It’s loud on the Phoenix Unit, the special learning wing where these residents live and test educational pilot programs. Large fans whirr constantly overhead. Two floors of numbered cells surround open hallways just wide enough for a row of picnic tables. Spanish-speakers cluster around one, studying English. At another, a man tackles math problems with a calculator.
The tablet computers allow inmates to drown out the din. They slip on specially designed headphones and immerse themselves in recorded lectures and digital texts, with the occasional break to listen to music from preapproved radio stations.
“It kind of takes you away from this place sometimes,” Briscoe says.
Putting this type of tech tool in a prison or jail can be a hard sell to corrections officials, though.
“They think something bad is going to happen,” Lopez says. “It takes time to build enough relationship capacity to know I wasn’t going to do something crazy.”
But within her first few months at the D.C. jail, she got support to bring in the tablets. At first, the computers primarily offered online college courses from Ashland University.
“I went through and found people who already had a high school diploma or GED to fill out their FAFSAs,” Lopez says, referring to the federal forms to apply for financial aid. “I didn’t have a team at the time. I went from cell to cell recruiting, did all the paperwork.”
Then, Lopez got more programing for the tablets from American Prison Data Systems, a for-profit company that charges facilities, not inmates or their families, for the tools. The Samsung devices are wrapped in thick cases and loaded with education software selected to serve residents’ needs.
The computers can’t access the internet, per jail rules, but they’ve got videos and a library of books that inmates can read without having to wait weeks for their families to send them Amazon paperbacks. Favorites, residents say, include self-help books, stories about overcoming hardship and works by Malcolm Gladwell.
The tablets also come with courses that residents can take to pursue their own educational goals at their own speed. As a group, incarcerated people have less education than people on the outside, but their levels of degree attainment vary.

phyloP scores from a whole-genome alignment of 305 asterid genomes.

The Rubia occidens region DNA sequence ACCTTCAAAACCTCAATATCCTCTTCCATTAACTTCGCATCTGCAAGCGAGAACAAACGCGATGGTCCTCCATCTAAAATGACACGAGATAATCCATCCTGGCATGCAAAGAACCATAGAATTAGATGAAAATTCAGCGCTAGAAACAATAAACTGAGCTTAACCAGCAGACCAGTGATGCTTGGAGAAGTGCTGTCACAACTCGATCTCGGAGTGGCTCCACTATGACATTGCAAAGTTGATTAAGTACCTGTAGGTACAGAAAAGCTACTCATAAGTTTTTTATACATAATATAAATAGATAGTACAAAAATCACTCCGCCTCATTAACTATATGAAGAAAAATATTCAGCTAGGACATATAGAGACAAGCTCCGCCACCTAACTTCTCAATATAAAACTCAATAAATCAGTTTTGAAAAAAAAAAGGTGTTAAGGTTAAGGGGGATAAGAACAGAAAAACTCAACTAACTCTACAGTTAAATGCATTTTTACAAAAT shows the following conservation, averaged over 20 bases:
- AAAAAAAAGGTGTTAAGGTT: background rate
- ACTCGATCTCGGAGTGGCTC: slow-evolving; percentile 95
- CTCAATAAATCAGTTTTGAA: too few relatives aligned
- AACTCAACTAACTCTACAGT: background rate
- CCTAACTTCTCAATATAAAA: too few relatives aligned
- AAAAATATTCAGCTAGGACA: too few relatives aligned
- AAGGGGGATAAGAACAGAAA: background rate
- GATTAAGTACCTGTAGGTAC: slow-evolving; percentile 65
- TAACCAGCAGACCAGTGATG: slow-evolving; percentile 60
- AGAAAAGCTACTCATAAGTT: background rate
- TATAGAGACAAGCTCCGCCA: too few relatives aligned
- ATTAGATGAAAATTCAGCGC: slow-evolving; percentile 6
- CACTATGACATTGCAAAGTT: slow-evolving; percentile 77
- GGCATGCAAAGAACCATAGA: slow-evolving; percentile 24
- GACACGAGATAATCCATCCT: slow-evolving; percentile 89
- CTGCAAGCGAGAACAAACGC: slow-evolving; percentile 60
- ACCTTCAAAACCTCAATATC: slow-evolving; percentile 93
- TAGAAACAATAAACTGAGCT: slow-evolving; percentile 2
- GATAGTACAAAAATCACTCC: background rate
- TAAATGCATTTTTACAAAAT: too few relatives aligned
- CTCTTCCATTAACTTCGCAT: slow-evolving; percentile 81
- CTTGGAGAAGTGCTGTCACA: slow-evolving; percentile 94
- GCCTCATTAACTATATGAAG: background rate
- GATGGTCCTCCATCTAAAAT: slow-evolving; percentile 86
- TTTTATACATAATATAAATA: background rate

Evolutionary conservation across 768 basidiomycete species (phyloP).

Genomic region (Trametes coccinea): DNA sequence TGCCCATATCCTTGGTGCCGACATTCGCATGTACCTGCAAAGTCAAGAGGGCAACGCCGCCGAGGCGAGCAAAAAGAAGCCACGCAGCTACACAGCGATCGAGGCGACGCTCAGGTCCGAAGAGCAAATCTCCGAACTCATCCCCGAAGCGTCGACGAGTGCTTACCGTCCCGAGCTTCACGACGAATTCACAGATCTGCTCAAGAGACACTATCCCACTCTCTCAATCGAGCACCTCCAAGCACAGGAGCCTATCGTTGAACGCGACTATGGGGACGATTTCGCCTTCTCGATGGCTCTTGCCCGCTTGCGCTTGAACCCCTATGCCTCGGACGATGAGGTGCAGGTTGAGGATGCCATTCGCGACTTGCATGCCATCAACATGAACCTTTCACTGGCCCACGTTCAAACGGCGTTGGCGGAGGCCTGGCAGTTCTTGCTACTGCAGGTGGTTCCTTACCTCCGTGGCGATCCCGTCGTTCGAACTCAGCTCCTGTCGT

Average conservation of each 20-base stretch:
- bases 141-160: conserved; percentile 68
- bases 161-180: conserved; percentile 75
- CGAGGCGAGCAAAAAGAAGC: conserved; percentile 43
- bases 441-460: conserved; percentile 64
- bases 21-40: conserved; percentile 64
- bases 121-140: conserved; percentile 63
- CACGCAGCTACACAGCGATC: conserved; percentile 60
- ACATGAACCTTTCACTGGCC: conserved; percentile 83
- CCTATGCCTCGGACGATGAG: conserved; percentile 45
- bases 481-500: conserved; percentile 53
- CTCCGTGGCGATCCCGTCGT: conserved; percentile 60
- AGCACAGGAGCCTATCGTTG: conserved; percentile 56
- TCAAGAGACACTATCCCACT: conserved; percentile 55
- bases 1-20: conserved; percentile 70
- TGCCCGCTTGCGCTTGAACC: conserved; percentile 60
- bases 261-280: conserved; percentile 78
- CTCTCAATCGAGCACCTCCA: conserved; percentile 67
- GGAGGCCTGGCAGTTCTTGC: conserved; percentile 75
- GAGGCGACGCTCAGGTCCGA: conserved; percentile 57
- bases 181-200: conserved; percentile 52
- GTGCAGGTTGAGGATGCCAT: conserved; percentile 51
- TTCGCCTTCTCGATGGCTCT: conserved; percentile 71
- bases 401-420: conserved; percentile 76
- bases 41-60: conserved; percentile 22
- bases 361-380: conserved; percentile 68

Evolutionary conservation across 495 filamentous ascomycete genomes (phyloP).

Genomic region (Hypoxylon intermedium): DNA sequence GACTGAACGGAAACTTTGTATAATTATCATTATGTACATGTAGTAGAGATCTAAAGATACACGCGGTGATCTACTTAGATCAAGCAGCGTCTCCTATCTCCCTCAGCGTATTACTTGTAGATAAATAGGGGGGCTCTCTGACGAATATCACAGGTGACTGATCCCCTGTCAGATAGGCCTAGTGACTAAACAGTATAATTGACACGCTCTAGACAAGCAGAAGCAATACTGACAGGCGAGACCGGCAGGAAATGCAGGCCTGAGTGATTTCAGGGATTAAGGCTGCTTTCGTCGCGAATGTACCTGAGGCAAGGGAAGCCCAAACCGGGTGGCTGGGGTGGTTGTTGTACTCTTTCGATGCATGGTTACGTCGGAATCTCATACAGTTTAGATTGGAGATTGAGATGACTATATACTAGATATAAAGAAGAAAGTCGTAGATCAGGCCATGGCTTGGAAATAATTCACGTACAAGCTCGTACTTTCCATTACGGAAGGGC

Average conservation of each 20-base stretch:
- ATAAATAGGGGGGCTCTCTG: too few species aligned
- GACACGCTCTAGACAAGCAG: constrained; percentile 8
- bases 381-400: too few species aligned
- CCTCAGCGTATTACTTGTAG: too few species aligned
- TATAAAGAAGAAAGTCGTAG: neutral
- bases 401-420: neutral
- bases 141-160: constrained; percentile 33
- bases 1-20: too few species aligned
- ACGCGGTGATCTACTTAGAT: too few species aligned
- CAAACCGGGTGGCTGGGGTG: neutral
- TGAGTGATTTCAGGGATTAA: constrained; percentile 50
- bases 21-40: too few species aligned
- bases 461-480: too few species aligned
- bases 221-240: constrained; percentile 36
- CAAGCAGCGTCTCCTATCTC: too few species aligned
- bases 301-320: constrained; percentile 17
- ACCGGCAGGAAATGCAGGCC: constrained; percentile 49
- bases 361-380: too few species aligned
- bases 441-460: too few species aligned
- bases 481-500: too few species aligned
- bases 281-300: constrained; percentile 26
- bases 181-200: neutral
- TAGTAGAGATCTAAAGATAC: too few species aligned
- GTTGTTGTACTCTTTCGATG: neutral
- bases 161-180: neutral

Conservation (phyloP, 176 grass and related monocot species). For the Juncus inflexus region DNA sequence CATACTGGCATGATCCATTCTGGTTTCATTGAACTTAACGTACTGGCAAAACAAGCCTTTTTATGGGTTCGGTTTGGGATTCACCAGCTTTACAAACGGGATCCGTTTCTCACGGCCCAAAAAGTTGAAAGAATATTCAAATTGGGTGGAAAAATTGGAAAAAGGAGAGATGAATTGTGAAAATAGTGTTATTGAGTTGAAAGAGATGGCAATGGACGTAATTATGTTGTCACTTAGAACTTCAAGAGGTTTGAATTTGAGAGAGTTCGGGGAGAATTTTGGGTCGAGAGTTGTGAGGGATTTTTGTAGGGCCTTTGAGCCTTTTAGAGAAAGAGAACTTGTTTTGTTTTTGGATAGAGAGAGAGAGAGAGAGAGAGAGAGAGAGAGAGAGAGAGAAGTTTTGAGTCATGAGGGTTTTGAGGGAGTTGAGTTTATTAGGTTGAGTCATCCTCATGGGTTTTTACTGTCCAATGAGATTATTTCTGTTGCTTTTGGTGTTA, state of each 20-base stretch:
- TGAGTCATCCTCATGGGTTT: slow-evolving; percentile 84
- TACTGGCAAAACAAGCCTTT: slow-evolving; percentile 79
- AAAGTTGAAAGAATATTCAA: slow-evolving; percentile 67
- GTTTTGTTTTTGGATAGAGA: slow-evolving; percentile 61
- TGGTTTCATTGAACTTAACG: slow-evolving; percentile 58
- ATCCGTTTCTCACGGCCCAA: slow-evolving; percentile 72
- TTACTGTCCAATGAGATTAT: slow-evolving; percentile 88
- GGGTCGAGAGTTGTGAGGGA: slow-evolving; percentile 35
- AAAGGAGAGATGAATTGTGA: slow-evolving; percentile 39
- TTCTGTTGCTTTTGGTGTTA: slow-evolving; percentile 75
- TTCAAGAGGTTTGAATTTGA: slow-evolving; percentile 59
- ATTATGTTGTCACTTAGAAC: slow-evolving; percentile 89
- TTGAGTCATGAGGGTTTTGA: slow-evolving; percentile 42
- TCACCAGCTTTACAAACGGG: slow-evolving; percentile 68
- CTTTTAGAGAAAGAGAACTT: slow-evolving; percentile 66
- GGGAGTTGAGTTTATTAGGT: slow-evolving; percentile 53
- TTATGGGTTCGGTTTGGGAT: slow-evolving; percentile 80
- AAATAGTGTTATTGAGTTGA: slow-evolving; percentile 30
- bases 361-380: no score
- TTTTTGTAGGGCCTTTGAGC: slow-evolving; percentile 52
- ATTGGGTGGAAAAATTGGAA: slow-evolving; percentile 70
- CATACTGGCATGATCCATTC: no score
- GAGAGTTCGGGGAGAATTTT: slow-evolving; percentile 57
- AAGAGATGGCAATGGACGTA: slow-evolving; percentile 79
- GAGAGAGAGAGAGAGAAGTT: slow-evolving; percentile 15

That makes a corrections facility like a one-room schoolhouse full of students who have different needs. With the tablets, ESL students can take classes from a company called Voxy to learn practical English at the same time that their unit mates take online college courses from Ashland.
Among the most popular tablet programs here are entrepreneurship and career readiness classes, and residents muse about their business plans for food trucks and construction companies and nonprofits designed to help fellow former prisoners.
Incarcerated people like entrepreneurial education in part because they know it’s hard to find work with a criminal record, says Chris Wilson, director of engagement for APDS and author of “The Master Plan: My Journey from Life in Prison to a Life of Purpose.”
“We have this stigma of being convicted of a crime,” he says. “Everyone wants to be their own boss.”
Residents have gotten creative with the tools. Russell Gaskins, known throughout the jail as Rock, has been learning Spanish from his five-year-old daughter. He wanted to teach her something in return.
“She has a tablet. So what we’ve been doing is downloading the same books. And we’ve been teaching each other, having conversations about the books; she’s learning how to read,” Gaskins says. “Having the tablet, having the same books, we can look at the same pictures. I’m still intimate in her life without being there.”
In a prison, inmates can struggle to find enough stimuli to fill their days—and years. In a jail, the challenge is to snatch fleeting chances to meaningfully change their lives.
At the D.C. jail, some residents are there to serve short misdemeanor sentences. Others are awaiting trial for more serious charges. Still others have been sentenced and may be transferred at any time to a Federal Bureau of Prisons facility hundreds of miles away. Lengths of stay range from less than a week to several years.
“It’s a limbo land, and unfortunately it’s a limbo land they’re really thriving in,” Lopez says. “There are days we go to hand out a tablet and they’ve been picked up in the middle of the night by U.S. marshals and taken off. We don’t have any warning. They’re sometimes pleading with a lawyer to ask a judge, ‘Can I stay for the end of a semester?’”
This disruption can be detrimental to earning credentials. Yet some residents say their time in jail is the first occasion they’ve had to really focus on schoolwork. Inside, they don’t have to worry about the gun violence, hunger and hustling that marked their lives on the outside.